I feel it absolutely plays a big role. Me and the brothers have recorded in the pouring rain before, and you can hear the rain on the record. The day we started to record it started to rain, and that’s a moment in time. It’s like a field recording – something special, unique.
Recording in a church seems like it has undertones to everything you do, whether intended or not.
Absolutely! Stuff you can’t even hear, just the spiritual realm, the world of ghosts and shadows – and that’s the world I’ve always lived in. With my work, my poetry, my life, I feel like I’ve been walking with one foot in this world and one in the other. Luckily, I’m still here, but sometimes I feel like an apparition.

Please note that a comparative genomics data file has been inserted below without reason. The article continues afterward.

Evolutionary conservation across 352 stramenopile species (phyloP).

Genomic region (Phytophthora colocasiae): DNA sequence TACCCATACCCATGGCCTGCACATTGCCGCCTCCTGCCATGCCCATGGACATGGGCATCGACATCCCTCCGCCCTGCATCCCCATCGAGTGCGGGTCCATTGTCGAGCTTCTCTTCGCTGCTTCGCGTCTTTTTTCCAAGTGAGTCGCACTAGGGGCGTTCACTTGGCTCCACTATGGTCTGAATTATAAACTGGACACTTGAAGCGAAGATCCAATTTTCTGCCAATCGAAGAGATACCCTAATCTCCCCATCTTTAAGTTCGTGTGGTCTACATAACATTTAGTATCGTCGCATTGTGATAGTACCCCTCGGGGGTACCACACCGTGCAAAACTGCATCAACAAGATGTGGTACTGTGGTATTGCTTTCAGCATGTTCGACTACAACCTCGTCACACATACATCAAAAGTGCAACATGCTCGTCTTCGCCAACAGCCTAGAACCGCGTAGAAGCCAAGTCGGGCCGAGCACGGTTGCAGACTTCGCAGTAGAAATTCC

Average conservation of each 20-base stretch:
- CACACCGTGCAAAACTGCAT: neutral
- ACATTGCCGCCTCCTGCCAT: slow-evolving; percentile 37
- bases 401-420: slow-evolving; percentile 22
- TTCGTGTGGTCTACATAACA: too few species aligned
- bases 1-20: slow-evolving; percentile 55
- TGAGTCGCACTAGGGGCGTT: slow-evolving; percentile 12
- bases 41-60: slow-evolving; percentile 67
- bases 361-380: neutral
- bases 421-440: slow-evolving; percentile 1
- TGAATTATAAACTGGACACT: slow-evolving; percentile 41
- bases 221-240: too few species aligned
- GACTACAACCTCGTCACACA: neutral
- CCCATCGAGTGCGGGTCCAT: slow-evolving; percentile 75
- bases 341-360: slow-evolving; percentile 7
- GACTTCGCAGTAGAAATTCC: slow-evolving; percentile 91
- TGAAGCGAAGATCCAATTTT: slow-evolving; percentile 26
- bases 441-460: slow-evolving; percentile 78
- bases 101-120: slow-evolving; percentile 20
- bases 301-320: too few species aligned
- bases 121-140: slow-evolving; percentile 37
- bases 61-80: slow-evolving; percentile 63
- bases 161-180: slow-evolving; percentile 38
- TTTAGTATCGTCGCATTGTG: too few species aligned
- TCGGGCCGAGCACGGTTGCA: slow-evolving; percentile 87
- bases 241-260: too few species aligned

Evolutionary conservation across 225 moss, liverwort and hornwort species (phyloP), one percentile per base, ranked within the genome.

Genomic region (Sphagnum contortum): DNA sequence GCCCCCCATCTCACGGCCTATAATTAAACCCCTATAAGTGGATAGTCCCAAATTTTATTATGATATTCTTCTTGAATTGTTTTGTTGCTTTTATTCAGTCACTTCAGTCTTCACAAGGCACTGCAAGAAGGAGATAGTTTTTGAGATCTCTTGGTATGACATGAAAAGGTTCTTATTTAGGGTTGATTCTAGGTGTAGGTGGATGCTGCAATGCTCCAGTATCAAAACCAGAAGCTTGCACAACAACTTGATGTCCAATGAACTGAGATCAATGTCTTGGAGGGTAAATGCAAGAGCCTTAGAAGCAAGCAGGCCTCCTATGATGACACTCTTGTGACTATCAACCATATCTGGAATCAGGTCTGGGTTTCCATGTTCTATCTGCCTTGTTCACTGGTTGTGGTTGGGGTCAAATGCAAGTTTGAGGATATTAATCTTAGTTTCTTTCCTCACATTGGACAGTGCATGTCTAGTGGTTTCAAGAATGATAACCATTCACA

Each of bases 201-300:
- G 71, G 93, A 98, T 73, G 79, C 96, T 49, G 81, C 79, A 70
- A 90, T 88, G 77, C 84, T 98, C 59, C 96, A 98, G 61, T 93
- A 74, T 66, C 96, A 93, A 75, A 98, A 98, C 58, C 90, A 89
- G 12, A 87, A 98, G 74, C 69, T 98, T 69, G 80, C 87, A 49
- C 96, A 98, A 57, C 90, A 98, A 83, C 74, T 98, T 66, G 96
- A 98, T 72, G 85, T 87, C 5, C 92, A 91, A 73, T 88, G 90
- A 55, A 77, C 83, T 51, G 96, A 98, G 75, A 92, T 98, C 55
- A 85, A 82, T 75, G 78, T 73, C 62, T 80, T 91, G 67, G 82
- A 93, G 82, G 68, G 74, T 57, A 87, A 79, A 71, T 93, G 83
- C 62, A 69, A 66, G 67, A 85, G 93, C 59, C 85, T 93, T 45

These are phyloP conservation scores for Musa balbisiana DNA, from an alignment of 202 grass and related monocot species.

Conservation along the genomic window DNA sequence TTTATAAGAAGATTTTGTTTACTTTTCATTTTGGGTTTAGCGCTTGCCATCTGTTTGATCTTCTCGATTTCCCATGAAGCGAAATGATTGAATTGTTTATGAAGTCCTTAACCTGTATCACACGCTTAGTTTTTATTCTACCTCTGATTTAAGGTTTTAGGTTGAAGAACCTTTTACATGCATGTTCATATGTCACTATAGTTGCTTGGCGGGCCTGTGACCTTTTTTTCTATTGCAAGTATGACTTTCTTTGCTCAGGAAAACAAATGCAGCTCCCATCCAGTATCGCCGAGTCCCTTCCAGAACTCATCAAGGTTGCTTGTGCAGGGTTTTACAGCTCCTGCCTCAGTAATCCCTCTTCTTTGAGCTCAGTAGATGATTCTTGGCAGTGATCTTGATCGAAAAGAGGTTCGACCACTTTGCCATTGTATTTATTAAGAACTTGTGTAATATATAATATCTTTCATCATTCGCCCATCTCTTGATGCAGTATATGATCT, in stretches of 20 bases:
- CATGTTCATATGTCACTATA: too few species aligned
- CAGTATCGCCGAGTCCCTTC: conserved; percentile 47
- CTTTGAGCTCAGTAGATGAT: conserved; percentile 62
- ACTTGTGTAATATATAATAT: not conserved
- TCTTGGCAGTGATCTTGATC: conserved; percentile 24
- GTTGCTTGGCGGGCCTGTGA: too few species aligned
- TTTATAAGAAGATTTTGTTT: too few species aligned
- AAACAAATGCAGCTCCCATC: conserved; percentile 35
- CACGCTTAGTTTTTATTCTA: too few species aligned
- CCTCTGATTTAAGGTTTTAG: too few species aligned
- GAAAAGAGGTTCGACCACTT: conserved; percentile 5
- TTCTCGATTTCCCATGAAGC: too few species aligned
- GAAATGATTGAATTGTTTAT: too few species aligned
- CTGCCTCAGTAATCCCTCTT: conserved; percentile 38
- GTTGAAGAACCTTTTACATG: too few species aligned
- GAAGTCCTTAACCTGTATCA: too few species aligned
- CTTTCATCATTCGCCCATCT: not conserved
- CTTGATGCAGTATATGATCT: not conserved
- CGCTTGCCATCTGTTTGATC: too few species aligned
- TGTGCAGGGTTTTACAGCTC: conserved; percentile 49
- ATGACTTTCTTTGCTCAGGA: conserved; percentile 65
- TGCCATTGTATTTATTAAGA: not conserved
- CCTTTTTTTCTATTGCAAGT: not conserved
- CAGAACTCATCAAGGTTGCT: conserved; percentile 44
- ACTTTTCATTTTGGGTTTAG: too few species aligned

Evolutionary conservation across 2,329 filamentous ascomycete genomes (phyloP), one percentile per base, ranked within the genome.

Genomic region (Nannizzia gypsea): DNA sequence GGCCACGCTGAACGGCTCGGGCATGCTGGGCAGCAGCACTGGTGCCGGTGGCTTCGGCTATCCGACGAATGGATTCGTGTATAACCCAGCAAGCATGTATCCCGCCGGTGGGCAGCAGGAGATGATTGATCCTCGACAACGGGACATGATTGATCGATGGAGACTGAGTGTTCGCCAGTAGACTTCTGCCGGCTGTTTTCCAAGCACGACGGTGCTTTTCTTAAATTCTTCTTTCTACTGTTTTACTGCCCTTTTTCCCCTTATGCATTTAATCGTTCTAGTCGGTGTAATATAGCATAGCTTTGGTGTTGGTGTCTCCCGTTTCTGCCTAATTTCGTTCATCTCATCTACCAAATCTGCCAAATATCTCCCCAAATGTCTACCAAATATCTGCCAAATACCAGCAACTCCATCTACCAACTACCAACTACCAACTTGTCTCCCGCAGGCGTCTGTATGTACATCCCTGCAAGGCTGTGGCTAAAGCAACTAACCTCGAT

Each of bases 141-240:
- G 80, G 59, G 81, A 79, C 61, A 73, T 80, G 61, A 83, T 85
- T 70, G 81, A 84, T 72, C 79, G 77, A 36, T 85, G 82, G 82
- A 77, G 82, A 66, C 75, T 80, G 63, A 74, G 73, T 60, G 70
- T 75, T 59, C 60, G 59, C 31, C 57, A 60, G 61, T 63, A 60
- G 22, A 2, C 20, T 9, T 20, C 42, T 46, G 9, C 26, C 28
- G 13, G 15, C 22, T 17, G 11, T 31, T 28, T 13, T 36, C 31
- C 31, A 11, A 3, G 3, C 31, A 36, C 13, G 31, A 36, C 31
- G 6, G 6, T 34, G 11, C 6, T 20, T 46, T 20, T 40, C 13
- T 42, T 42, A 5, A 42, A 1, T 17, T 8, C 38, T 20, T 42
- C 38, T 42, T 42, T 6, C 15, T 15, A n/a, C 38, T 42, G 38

We need translators between these worlds.
That’s the poet’s job throughout history. It’s the artist’s job.
The way you touch on spiritual things never comes off as hokey, which it often can in many artists. It feels genuine and natural when you do it, like you’re just having an everyday conversation.
Yes, yes. Thank you. It makes me feel really good that you feel that way. Astral Weeks is one of my favorite, favorite albums of all time. There’s a holiness about it, but not the kind of holy you get with a priest or anything. It’s the kind of holy you get making love in the grass. That’s an esoteric, magical experience that makes life worth living.
I appreciate your honesty about how we really live, not the idealized or shameful lie so many choose to construct. One example is the casual use of drugs in your stories. For most of us, drugs aren’t that big a deal. Many of us get stoned before we go to work, and that’s just normal.